A part of me is relieved. After all I was one of those who grumbled about how Theresa May got the leadership of the party unopposed at the end. This should be a democratic test to her legitimacy as PM. But I can’t help but feel conflicted. It’s unlikely that Labour will win – not that I’m rooting for Corbyn’s Labour to win. Gosh, no. What I’m worried about is a landslide and a weak opposition to keep the Conservative party in check. Would too much power go over the Tory’s head?
Ben Riley-Smith for the Telegraph wrote an interesting analysis of the snap election to come. I recommend reading it.
The Economist, as usual, does not disappoint in their analysis in their print edition.
My favorite part of the article is this:
“Mrs May says the election is necessary to protect the Brexit process from mischievous opposition parties that plan to derail it. That is nonsense: although most MPs, including her own, campaigned to Remain, they have dutifully upheld the referendum result in Parliament.” – The Economist
It’s not a joke: we needed a March for Science in 2017!
Saturday was #earthday and tons of people came out to take part in a march for science. It was a global event, with people in cities across the world coming together to march for facts, evidence based policies and basic logic – it seems to me.
Yes, folks. It’s 2017 and we need a bloody march on science because scientists and facts are under attack. This is insane. It’s insane to think that in this technological age where the word apple instantly makes you think about a tech company instead of the fruit; where we will soon have driverless cars and etc. etc. we have people arguing about scientific facts just like we had people arguing about science in the middle ages.
The earth is flat, Galileo. DO NOT FORGET THAT.
I really do not know what else to say. If historians tell you that it was pretty unprecedented, you need to start worrying. I’m disappointed that we needed a march for science in the first place but we’re leaving in increasingly weird and scary times. I do appreciate and support the effort of the scientific community to do what is right and fight for knowledge.
Everyone should see some of the signs at the march – they were probably the best signs I have ever laid eyes upon.
Earth will survive. Whether we do or not that’s the question.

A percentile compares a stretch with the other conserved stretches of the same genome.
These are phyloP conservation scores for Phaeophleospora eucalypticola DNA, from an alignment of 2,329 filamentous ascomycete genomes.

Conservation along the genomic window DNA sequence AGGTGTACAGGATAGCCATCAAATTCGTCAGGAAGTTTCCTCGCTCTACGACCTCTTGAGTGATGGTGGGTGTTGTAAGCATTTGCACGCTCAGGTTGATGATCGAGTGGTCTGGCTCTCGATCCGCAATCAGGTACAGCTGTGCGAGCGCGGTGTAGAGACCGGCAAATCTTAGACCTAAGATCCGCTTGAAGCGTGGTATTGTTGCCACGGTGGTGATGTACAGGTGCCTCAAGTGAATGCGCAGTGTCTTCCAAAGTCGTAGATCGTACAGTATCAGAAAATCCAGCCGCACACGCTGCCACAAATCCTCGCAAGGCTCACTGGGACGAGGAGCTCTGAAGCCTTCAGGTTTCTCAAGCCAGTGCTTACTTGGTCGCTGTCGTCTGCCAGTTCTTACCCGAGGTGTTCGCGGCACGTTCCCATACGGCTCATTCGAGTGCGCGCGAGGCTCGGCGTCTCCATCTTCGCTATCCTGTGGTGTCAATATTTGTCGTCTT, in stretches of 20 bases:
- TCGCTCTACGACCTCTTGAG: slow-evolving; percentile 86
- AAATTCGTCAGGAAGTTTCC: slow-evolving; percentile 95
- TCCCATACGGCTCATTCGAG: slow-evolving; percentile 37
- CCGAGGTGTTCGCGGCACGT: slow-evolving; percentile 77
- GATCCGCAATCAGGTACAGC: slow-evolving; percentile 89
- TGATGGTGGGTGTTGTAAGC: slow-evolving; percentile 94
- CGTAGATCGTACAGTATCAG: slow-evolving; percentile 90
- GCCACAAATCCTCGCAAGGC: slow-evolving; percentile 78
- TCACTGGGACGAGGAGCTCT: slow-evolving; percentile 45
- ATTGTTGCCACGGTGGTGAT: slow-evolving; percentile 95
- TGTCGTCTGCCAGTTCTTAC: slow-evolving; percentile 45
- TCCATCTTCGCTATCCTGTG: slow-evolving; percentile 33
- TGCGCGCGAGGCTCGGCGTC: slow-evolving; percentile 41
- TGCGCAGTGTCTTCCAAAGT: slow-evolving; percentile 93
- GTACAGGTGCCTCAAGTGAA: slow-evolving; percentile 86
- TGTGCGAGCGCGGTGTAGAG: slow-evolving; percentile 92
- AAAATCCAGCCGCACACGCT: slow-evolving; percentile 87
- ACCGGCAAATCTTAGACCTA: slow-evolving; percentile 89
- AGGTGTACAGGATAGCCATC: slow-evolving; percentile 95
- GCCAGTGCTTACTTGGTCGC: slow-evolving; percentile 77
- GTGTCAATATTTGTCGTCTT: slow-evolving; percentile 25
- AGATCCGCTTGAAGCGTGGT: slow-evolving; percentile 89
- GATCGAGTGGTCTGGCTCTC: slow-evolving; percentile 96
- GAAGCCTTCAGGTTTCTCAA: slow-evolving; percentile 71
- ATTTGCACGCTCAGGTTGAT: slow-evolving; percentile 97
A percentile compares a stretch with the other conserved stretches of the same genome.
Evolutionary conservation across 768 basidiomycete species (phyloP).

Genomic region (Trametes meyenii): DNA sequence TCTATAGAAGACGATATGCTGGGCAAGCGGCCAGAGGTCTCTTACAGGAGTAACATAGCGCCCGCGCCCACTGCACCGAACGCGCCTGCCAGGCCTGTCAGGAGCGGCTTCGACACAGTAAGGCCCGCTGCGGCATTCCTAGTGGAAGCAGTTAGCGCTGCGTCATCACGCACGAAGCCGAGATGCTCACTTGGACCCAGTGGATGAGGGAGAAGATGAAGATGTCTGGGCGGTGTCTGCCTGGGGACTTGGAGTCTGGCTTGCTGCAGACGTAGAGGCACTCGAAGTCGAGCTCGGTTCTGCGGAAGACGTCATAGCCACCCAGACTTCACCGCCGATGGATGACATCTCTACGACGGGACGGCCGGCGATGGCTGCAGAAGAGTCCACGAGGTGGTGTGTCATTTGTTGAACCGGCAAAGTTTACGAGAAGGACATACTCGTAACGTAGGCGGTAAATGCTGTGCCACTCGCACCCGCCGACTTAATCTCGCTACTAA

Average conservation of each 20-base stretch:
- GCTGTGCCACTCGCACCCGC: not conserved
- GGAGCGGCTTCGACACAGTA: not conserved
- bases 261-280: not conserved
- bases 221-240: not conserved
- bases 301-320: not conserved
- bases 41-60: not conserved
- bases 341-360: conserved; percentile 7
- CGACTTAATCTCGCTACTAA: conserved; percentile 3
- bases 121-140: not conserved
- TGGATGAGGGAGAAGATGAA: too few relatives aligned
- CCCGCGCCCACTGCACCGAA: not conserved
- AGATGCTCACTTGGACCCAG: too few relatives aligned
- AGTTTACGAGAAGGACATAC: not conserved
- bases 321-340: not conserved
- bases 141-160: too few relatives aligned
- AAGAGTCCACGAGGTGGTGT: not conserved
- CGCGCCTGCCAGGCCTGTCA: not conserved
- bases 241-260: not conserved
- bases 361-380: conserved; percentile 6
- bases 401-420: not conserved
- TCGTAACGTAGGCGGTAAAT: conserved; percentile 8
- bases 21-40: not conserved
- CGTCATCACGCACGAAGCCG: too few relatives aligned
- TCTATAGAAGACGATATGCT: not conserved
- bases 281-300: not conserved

Neil deGrasse Tyson is goals. Listen to him.
1. It’s not the first time I mention O’Reilly. But this dude had it coming. His vacation from Fox News following a scandal – apparently Fox paid $13m+ over the years to hush sexual harassment claims against O’Reilly – has become permanent. But there is no space to rejoice and I see little to no prospect in Fox changing. After all they paid hush money, and money is really the reason for their decisions to let go of O’Reilly. I guess they really did not fancy losing all that advertising money. Sad.
The political satirist Samantha Bee brings Fox News to task about their horrible exit statement, symptomatic of a company very much running for mysoginist company of the year.
2. North Korea makes the news again. Trump may have been bluffing when he stated that a US carrier was directed towards the Korean peninsula to show might and strength and deter NK. South Korea’s reaction could be akin to a F*** U.
The Communist monarchy may have been funding its nuclear endeavors thanks to operations of its insurance company located in the UK – of which the asset have only recently been frozen by the UK government. Nice.
NK likes adding to its collections of American citizens it detains.
3. Leaning In ain’t easy, or so is proven by Rachel Bloom’s New Song if we listen to Vanity Fair.
Highlights of the Week
Who would have thought I would agree with a Tea Party conservative about climate change. Huh.
Podcast of the Week
FP’s The Editor’s Roundtable – Book Talk: The Retreat of Western Liberalism